STATEMENT OF DANIEL N. WENK,
DEPUTY DIRECTOR, NATIONAL PARK SERVICE,
DEPARTMENT OF THE INTERIOR,
BEFORE THE SUBCOMMITTEE ON NATIONAL PARKS
OF THE SENATE COMMITTEE ON ENERGY AND NATURAL RESOURCES,
CONCERNING S. 1017,
A BILL TO REAUTHORIZE THE CANE RIVER NATIONAL HERITAGE AREA COMMISSION
AND EXPAND THE BOUNDARIES OF THE CANE RIVER NATIONAL HERITAGE AREA
IN THE STATE OF LOUISIANA.
MARCH 17, 2010
Mr. Chairman and members of the subcommittee, thank you for the opportunity to present the views of the Department of the Interior on S. 1017, a bill to reauthorize the Cane River National Heritage Area Commission and expand the boundaries of Cane River National Heritage Area in the State of Louisiana.
The Department recommends that the committee defer action on S. 1017 until program legislation is enacted that establishes guidelines and a process for the designation and administration of national heritage areas. The Administration anticipates submitting such a legislative proposal to you in the near future and we recommend that Congress enact national heritage area program legislation this Congress.The Administration's FY 2011 Budget proposes to reduce funding for national heritage areas to focus resources on those park activities that most closely align with its core mission and encourage areas to become self-sufficient, consistent with a FY 2010 Congressional directive.
Cane River National Heritage Area in northwestern Louisiana was established in 1994 as a complementary designation to the Cane River Creole National Historical Park, which was established at the same time.The national heritage area was intended to assist in preservation, ensure cultural sensitivity, and minimize the need for federal land acquisition.The heritage area is known for its historic plantations, Creole architecture, and complex multi-cultural legacy.The area is home to a unique blend of French, Spanish, African, American Indian, Creole, and other cultures.It is an extraordinarily significant area because the cultures that shaped the Cane River region in the 1700s remain there today, which is rare in the United States.
S. 1017 would reauthorize the Cane River National Heritage Area Commission through 2025.Under current law, the commission, which serves as the local coordinating entity for the Cane River National Heritage Area, is scheduled to terminate on August 5, 2010.The commission operates in accordance with the heritage area management plan that was completed in 2003 and approved by both the Governor of Louisiana and the Secretary of the Interior. It is currently overseeing numerous projects and programs including a successful signage and wayfinding program, preservation of National Historic Landmarks and national register properties, development of a military heritage assessment and tour focusing on Civil War sites in preparation for the Civil War sesquicentennial, and teacher workshops on Creole history and culture.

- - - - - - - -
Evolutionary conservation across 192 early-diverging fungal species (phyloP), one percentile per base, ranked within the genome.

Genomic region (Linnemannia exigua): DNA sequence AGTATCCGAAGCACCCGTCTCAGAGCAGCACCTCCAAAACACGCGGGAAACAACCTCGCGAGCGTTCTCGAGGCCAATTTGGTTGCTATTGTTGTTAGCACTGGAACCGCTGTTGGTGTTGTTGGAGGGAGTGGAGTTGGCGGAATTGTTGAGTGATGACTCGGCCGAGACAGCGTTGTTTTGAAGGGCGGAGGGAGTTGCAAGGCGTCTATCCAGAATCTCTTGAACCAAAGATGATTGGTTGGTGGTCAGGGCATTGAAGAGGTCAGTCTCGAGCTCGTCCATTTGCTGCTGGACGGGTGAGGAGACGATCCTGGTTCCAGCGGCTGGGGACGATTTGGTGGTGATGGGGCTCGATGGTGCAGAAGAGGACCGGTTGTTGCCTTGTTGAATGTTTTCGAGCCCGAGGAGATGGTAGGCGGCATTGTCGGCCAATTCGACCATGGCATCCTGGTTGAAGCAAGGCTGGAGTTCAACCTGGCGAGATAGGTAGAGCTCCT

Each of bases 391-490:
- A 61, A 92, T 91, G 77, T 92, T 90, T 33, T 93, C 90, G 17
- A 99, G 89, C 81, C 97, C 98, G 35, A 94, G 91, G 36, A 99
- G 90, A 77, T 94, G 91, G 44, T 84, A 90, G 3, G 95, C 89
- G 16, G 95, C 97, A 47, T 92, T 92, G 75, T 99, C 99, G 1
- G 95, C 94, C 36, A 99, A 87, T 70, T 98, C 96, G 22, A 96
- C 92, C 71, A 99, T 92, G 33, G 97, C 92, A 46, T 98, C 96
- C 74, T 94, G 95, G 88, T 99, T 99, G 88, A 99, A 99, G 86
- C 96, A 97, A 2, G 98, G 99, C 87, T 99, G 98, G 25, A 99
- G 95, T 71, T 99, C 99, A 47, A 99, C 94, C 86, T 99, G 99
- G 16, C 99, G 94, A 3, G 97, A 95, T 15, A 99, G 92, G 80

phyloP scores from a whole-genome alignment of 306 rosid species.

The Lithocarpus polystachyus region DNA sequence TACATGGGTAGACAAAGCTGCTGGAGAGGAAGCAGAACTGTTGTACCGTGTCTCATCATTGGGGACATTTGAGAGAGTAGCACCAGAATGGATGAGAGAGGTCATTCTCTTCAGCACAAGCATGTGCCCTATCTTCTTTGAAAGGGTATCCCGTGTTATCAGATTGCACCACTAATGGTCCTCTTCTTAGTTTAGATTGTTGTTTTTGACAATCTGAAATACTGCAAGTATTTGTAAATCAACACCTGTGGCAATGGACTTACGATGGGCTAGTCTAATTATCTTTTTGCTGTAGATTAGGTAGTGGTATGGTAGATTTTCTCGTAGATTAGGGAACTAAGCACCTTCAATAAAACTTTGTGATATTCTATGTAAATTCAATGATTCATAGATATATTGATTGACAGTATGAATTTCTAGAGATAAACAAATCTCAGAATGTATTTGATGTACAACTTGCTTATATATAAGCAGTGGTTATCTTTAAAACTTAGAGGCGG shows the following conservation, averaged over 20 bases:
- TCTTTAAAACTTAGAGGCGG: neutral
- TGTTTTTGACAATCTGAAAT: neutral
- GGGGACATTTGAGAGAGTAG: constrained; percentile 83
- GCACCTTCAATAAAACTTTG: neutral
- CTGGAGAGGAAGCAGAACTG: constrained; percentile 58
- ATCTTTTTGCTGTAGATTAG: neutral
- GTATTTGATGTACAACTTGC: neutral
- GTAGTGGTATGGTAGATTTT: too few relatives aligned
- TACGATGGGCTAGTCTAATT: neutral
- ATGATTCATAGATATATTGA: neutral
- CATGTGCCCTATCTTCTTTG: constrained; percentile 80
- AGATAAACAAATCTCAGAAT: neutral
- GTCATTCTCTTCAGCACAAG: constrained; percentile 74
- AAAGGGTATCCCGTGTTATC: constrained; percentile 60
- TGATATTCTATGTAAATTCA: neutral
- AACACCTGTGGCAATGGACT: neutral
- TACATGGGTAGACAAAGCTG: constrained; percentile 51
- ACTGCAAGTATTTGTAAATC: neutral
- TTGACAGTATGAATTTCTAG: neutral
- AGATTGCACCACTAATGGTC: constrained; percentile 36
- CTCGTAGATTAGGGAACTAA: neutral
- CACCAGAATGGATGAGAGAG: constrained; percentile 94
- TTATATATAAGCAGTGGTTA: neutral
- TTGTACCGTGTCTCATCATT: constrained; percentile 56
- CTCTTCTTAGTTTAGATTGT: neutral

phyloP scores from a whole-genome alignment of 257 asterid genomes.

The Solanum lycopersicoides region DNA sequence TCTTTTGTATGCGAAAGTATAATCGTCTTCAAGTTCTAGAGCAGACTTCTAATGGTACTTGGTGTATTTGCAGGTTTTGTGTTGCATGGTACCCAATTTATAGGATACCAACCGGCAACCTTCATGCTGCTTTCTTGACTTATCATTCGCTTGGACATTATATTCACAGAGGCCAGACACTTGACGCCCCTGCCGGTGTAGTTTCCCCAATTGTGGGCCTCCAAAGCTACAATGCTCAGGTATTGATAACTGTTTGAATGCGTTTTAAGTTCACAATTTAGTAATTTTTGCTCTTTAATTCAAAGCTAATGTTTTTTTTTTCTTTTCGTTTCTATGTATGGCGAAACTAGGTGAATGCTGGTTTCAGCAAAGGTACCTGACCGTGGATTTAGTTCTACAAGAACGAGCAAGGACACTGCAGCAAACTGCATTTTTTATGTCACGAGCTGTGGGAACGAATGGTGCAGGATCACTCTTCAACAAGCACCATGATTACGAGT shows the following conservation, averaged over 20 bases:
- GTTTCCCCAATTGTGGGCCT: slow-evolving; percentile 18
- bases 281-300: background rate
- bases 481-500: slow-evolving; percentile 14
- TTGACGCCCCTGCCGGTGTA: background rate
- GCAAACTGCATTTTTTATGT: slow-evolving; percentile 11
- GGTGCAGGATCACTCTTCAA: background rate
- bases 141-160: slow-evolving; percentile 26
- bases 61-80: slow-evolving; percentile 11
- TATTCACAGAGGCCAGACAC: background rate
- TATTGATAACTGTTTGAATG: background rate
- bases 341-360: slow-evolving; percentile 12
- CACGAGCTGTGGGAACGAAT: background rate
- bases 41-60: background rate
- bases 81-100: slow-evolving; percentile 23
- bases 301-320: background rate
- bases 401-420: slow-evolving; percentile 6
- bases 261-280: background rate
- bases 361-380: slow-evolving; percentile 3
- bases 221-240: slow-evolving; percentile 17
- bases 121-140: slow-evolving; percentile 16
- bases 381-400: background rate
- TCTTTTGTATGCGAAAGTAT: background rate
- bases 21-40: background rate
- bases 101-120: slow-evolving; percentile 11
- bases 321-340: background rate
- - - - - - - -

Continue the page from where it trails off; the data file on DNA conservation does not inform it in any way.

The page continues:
Under S. 1017, the composition of the Cane River National Heritage Area Commission would be modified to reflect current conditions. The heritage area's 1994 enabling legislation identified specific entities for representation on the commission. In some cases, those entities have evolved into other organizations. In addition, in order to allow commission representation of the entire range of cultural and landowner interests, as intended in the original legislation, the number of members would be increased from 19 to 23.
S. 1017 would also expand the boundaries of the Cane River National Heritage Area to include all of Natchitoches Parish west of the Red River. This change would add significant cultural and natural resources, including Spanish Colonial, Native American, U.S. military and westward expansion sites. Among the resources that would be included are original trail ruts of El Camino Real de los Tejas, the Spanish Colonial trade route stretching from Natchitoches to Mexico City that is now a designated national historic trail.
If the committee decides to take further action on S. 1017, there are two issues we would like to call to your attention.One is the length of the existence of the commission.The 1994 authorizing legislation for the heritage area envisioned the transition of management from a Secretarial-appointed commission to another entity within 10-15 years.S. 1017 would allow that transition to be postponed for as long as 15 years, until 2025.Consistent with the idea that national heritage areas should be locally driven, nearly all other national heritage areas that were first established with a federal commission as the managing or coordinating entity have transitioned to a non-federal coordinating entity, usually a non-profit organization. That process is underway at Cane River where a non-profit organization that could serve as the local coordinating entity is currently being developed.
The other issue is the authorization of appropriations. The 1994 enabling legislation authorized unlimited appropriations with no sunset date and no matching fund requirement, for the Cane River National Heritage Area.Congress has held most other national heritage areas to authorized funding of $10 million over 15 years in the initial heritage area designation, and required matching funds from other sources.
Mr. Chairman, this concludes my prepared remarks.I would be pleased to answer any questions you or any members of the subcommittee may have.